Whether you give your kids an allowance or pay them wages for chores, the most important thing is that you talk about money with your kids. They aren’t going to learn to manage money at school. Their friends aren’t going to give them solid advice. They need your help!
You don’t have to have a perfect track record with money in order to be a valuable teacher. Kids are smart. They can learn from our mistakes. Wouldn’t you rather that your kids know about your mistakes so they can avoid making similar ones. They’ll be forgiving and they’ll thank you later.
Need some ideas to get started? Here are 4 things you should tell your kids about YOUR finances.
The Opposite of Spoiled also has lots of great ideas for embracing, not avoiding, conversations about money with your kids. The author shares ideas for handling not just allowance, but chores, charity, savings, birthdays, holidays, cell phones, clothing, cars, part-time jobs, and college tuition.
Not every idea in the book fits our family, and not every idea will fit yours either. That’s fine. Thankfully, every family is different. But teaching kids to understand and wisely use money is a uniquely parental responsibility. They won’t learn it anywhere else. It’s definitely worth reading and really thinking about.
What do you think?
- Do you give your kids an allowance? Do you pay them for chores? Why or why not? How did you decide on the amount?
The Intentional Teacher says
Wish you made it easier to share your post on Facebook. Valuable tips for parents to educate their children. Much needed content for my students (special education teacher in NYC).
Anne M says
Our son has an allowance. We started because it was easier than him asking to buy things all the time. Now we just ask if he has enough in his savings. We started in First Grade or so, and chose a rather arbitrary amount that was enough to buy a computer game after saving for a few months. In 8th Grade, we added paid outside chores. Snow shoveling and yard work are paid per job, but are weather dependent. He also gets paid a small amount per month to wheel the trash bins to and from the street. We will re-evaluate this whole thing when he turns 16, since many of his friends will likely be getting part-time jobs, but we live in a somewhat rural area. He uses a lot of his money to pay for “extras.” A big expense each month is paying to get his phone line upgraded from “regular” (the amount which we pay) to “smart.” He also purchases things like fancy headphones, and computer games. I think this has really helped him learn about saving for what he really wants.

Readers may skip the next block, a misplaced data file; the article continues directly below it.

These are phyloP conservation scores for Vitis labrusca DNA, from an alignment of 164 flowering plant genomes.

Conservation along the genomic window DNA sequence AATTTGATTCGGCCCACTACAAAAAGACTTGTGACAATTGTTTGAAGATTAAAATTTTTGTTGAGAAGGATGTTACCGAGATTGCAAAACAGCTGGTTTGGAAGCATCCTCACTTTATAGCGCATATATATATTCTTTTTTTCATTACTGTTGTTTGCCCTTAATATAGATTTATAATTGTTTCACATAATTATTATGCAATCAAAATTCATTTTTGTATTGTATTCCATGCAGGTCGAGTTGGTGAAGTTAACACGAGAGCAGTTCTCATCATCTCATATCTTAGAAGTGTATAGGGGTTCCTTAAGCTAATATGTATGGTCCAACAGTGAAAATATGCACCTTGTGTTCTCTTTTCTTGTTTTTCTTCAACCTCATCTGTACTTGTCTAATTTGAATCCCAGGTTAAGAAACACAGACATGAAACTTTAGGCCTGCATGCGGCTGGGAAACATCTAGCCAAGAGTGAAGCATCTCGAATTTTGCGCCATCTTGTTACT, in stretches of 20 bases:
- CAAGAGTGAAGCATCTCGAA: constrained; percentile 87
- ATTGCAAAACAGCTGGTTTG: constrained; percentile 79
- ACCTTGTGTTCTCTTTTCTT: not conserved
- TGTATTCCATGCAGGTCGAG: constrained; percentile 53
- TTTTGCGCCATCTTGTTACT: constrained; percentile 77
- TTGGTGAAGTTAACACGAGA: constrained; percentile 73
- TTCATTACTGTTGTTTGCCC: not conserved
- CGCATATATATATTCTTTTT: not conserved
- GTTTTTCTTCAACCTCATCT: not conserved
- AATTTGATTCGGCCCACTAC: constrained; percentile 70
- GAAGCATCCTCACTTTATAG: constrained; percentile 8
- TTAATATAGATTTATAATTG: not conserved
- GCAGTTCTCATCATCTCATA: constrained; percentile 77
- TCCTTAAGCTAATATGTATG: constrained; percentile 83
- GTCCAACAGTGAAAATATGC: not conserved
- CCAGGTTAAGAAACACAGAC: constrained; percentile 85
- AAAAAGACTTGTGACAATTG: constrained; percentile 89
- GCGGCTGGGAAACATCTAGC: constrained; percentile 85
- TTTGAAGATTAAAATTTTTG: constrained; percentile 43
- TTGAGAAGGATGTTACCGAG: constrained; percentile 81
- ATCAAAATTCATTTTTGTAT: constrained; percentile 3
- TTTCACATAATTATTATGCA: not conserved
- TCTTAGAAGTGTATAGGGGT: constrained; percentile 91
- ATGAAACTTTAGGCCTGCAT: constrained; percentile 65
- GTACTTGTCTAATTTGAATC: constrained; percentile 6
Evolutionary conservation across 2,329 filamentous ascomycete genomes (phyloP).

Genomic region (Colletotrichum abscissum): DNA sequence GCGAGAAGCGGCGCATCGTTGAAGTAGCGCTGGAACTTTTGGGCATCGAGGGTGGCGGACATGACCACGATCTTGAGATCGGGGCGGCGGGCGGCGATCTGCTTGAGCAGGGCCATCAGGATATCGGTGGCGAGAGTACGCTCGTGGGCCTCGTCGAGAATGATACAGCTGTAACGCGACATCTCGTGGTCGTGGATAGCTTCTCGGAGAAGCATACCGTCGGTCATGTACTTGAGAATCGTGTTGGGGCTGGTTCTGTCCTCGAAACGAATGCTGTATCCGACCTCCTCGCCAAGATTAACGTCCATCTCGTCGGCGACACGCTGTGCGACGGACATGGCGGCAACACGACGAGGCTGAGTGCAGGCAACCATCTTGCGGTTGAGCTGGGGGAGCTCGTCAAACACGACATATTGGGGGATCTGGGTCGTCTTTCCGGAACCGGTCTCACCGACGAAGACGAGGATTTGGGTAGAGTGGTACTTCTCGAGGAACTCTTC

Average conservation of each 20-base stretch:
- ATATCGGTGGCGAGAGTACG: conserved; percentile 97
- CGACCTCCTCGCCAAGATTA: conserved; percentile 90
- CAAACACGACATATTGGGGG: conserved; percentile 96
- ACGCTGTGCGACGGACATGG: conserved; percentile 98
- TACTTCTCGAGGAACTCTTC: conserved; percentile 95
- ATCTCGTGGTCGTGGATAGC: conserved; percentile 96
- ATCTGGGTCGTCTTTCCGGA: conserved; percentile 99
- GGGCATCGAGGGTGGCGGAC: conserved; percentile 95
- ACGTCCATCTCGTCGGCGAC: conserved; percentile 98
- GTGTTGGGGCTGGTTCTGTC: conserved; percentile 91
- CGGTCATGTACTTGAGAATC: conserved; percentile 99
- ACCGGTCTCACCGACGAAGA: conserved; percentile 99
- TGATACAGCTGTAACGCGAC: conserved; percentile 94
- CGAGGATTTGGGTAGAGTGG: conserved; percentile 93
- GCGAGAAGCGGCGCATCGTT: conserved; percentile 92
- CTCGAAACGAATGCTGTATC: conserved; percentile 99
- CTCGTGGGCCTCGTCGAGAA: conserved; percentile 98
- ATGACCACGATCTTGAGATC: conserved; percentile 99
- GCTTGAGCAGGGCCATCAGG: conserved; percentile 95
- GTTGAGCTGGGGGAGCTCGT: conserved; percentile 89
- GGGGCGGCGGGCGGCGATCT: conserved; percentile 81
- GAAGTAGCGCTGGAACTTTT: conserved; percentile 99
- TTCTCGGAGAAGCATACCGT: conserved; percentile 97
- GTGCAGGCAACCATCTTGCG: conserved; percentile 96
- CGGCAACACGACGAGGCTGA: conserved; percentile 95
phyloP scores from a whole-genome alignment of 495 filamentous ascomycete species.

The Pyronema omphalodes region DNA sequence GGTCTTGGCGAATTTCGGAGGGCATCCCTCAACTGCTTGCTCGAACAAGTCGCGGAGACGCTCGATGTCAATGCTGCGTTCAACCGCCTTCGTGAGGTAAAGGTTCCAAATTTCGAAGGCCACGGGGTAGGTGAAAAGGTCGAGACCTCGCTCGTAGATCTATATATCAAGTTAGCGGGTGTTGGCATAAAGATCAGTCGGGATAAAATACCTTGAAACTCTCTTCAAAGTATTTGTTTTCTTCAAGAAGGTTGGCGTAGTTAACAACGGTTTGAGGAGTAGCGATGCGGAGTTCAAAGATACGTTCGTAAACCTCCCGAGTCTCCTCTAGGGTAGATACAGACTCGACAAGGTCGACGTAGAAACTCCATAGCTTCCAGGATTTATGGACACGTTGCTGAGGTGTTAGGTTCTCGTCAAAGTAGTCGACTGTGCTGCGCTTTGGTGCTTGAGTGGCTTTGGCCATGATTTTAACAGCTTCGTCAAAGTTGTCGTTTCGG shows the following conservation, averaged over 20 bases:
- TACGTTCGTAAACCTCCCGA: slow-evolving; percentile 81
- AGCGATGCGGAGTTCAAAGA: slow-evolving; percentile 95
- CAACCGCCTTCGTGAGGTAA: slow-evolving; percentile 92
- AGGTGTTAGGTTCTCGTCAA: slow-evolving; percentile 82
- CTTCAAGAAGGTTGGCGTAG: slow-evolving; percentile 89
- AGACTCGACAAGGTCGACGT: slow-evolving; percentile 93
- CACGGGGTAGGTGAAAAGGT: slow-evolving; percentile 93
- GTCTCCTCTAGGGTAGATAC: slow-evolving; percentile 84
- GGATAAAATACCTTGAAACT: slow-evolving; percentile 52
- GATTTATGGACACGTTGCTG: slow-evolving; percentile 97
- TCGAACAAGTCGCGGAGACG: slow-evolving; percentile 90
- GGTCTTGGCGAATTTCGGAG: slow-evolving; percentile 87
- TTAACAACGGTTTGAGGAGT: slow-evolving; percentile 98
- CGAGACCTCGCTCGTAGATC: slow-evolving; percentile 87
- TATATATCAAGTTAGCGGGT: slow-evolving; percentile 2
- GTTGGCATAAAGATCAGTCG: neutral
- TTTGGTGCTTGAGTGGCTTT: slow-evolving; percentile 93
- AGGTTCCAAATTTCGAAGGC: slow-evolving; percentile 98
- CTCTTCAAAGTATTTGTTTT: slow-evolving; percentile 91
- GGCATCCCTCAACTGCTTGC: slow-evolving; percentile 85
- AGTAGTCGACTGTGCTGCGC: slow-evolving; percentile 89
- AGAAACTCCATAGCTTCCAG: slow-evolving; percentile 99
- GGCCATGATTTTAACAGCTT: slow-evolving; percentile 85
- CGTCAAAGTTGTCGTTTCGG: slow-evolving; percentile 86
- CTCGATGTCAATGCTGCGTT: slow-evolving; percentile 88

This is an awesome system! Both the budget blogger and the child therapist sides of me agree.
I don’t think I got allowance growing up, but I was one of 7 kids. Once I was about 12 I did earn lots of money babysitting and other jobs like weeding or house cleaning. We give our kids allowance once they start kindergarten. We figure by then they can start counting money and have a better understanding of how it’s used. Allowance is not tied to chores. There are other chores available that they can do to earn money, but they have to get their regular daily chores done first. The money making chores are deep cleaning like washing walls or baseboards or windows. Not easy chores, I make them work for their money; so far they haven’t done them much. We do have them set aside tithing weekly, but I need to be better at having them set aside savings every week too. Over spring break we went to the Lego store and they brought their money they had saved up and bought some Lego sets. My oldest once spent what I thought was an excessive amount on Pokemon cards. We do expect our kids to pay for more things as their allowance goes up, like paying for gifts for family members and friends. Eventually once they’re in high school I expect we’ll have them pay for all their clothes and school supplies out of their allowance. Our kids also get money from the tooth fairy, sometimes as gifts around birthdays and Christmas, and occasional odd jobs like when we helped pet sit a neighbor’s dog. I will also sometimes offer other little money making opportunities like after we had some trees in our yard cut down, there were still a ton of branches around the yard, so I paid them a penny for every stick they collected.